Measurements of Low Hemispheric Emissivity at Low Temperatures - Designing a Cryogenic Test Bench 2000-01-2526
This paper describes the theoretical principle for measuring total hemispheric emissivity by a conventional calorimetric method. A sample, whose emissivity is to be measured, is suspended within a vacuum chamber (pressure < 10−7 mbar). The heater-equipped sample radiates to a “cold” thermal environment. In equilibrium state, knowledge of the heater-dissipated electric power, of sample temperatures, and of the environment will yield the total hemispheric emissivity of the area. Optimizing the measurement's delicate transition from theoretical principle to practical implementation was made possible by fine analysis of the error budget related to this experiment, leading on to designing a total hemispheric emissivity bench capable of measurements over the 300 K-to-80 K ranges to within 0.04 and 0.03 accuracies at these respective temperatures.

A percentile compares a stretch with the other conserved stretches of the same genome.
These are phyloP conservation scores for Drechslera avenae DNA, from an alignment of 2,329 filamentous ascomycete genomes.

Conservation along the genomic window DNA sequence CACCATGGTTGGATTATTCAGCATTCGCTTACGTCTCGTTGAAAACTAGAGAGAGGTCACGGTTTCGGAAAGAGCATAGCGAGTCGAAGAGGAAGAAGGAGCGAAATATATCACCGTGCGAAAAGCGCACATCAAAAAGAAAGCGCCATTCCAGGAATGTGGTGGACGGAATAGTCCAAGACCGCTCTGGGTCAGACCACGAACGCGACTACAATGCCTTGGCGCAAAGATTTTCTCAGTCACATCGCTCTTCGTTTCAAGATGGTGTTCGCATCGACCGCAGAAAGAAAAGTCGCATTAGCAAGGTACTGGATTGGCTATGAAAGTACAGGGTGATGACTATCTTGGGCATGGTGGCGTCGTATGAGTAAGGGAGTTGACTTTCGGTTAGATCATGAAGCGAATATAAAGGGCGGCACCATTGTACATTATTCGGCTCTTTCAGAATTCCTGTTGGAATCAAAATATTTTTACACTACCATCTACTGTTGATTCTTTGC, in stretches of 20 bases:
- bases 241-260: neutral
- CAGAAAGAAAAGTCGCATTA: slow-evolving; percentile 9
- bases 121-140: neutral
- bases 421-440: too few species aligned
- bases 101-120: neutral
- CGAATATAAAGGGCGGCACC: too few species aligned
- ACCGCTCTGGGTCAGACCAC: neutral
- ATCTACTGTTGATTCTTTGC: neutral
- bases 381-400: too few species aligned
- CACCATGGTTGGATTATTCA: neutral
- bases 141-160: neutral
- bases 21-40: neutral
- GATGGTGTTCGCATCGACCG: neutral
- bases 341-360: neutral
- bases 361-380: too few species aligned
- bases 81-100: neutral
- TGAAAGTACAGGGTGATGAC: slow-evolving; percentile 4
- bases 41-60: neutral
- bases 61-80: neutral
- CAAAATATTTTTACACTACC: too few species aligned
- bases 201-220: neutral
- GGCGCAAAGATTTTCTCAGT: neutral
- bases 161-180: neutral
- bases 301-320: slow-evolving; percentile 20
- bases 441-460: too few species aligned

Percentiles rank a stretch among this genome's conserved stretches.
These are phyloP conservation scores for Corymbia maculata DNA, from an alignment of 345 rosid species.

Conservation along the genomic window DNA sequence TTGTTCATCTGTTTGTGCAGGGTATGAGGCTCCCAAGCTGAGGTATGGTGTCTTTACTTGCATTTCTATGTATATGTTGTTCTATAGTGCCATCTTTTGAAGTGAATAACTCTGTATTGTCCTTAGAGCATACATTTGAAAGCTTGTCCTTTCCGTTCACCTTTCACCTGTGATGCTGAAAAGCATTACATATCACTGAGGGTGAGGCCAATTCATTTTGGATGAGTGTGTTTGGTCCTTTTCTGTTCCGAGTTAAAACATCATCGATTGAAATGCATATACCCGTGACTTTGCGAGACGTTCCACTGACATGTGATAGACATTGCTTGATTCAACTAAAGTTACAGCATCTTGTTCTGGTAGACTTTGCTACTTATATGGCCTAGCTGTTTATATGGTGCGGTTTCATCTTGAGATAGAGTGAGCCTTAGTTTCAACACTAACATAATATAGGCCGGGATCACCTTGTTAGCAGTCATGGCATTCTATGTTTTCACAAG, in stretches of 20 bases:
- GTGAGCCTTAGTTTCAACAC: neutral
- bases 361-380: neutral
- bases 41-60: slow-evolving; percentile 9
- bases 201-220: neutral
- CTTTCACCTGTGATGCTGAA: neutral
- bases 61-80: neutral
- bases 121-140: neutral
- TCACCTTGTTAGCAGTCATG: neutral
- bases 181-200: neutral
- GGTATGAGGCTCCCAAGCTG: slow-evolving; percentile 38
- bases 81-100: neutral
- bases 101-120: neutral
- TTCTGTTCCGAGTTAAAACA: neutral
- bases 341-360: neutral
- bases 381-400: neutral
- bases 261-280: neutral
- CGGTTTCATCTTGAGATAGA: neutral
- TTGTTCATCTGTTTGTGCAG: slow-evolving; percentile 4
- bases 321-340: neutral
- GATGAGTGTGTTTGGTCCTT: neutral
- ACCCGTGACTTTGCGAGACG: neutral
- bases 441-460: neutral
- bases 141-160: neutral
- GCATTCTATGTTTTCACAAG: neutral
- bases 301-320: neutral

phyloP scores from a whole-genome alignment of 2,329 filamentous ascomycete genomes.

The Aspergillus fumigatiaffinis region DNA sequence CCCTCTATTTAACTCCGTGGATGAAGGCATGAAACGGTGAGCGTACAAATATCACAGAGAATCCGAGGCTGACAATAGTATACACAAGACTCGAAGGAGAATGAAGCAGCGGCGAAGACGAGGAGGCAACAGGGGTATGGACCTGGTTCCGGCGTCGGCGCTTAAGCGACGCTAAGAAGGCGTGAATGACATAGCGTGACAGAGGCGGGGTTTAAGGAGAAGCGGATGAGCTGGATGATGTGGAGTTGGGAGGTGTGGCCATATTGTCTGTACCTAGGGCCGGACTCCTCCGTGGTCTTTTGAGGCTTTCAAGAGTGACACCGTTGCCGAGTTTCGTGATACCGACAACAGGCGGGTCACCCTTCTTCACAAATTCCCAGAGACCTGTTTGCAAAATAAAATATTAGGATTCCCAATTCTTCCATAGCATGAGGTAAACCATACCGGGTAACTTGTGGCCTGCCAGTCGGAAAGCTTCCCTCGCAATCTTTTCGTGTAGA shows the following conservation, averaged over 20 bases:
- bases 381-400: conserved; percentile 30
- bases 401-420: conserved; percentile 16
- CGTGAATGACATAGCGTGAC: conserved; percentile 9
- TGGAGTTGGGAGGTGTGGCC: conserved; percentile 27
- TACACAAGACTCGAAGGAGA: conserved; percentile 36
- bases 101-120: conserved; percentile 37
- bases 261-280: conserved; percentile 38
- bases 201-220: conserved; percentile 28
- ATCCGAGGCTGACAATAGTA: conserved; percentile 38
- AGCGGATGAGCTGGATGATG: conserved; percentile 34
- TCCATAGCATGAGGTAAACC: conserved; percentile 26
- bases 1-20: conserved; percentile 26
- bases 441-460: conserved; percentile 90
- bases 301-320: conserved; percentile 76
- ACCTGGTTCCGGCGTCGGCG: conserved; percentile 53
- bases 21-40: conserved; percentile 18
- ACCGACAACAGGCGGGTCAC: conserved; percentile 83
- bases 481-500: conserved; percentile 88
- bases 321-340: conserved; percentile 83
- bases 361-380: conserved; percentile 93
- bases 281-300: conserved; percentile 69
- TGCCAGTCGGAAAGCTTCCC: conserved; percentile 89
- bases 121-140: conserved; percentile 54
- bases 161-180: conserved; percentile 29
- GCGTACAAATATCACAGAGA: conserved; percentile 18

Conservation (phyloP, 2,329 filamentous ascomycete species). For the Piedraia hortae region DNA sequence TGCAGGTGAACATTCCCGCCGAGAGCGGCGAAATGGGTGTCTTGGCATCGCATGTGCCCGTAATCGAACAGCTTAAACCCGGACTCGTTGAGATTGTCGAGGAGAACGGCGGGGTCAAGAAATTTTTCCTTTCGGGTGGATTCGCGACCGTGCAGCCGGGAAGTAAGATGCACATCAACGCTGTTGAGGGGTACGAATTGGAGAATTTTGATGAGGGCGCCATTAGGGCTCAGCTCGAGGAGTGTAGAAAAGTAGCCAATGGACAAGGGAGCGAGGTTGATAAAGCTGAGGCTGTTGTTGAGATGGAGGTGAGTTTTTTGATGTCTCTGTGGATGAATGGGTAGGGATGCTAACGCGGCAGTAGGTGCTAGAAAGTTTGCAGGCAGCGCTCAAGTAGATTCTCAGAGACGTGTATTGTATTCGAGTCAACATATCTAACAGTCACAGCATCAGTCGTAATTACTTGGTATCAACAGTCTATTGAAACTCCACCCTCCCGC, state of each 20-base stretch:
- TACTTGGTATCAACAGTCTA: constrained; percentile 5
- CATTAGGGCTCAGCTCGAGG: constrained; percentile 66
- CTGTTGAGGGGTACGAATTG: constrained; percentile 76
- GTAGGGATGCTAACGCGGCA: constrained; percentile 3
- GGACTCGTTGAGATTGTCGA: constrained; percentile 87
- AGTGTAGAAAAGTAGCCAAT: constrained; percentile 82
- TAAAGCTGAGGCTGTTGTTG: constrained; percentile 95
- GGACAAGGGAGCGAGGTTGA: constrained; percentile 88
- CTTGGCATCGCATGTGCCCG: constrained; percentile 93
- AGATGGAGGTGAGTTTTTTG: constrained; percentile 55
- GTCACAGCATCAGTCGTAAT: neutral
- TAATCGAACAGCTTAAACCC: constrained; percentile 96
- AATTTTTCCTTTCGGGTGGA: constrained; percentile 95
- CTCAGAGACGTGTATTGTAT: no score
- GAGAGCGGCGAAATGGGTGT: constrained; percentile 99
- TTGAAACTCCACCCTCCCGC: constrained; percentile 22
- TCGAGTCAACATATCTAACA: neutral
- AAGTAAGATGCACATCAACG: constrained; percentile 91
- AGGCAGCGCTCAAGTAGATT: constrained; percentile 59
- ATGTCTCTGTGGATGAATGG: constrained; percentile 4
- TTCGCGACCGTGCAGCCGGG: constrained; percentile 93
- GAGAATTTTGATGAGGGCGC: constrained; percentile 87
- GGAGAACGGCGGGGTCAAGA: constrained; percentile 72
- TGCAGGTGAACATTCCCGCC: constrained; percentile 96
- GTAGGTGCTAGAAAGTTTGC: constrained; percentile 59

A measurement campaign was conducted on two types of space-application area coatings, respectively the MAPS2 PCBZ white paint and the AEROGLAZE Z306 black paint, at different temperatures: from 85 K to 300 K. The results obtained on Z306 were compared and contrasted with those obtained by two other research laboratories.